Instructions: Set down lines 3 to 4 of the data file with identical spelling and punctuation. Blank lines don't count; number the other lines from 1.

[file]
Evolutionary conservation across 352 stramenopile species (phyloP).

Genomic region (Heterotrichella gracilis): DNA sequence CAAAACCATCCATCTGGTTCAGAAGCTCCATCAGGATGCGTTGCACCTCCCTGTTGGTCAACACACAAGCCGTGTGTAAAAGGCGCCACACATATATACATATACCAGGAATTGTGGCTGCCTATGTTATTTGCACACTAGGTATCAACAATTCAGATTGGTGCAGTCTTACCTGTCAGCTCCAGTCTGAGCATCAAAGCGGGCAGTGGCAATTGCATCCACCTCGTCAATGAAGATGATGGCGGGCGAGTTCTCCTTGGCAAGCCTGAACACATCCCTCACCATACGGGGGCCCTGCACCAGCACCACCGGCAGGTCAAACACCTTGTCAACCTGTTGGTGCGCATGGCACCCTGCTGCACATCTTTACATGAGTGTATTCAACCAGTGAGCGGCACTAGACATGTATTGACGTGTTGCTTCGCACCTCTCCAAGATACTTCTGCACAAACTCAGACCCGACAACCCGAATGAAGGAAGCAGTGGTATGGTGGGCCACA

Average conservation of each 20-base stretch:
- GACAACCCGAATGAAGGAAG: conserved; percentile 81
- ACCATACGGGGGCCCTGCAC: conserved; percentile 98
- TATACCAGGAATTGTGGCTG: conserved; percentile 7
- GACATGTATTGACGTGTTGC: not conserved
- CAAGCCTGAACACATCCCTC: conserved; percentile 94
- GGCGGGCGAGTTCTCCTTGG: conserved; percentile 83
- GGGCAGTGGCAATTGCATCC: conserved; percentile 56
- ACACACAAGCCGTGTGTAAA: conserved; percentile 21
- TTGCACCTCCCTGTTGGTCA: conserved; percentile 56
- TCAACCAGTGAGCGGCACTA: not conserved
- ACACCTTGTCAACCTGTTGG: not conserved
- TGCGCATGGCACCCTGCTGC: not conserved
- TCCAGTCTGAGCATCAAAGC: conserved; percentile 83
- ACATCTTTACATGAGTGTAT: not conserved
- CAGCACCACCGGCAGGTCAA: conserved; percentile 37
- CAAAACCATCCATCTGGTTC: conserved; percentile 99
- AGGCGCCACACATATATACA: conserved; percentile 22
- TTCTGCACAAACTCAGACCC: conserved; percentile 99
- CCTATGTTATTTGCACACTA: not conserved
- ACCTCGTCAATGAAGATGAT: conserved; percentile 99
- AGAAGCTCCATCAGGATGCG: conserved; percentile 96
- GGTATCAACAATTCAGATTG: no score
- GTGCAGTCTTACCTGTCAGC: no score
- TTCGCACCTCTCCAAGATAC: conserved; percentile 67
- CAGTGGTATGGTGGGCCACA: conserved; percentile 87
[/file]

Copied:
Average conservation of each 20-base stretch:
- GACAACCCGAATGAAGGAAG: conserved; percentile 81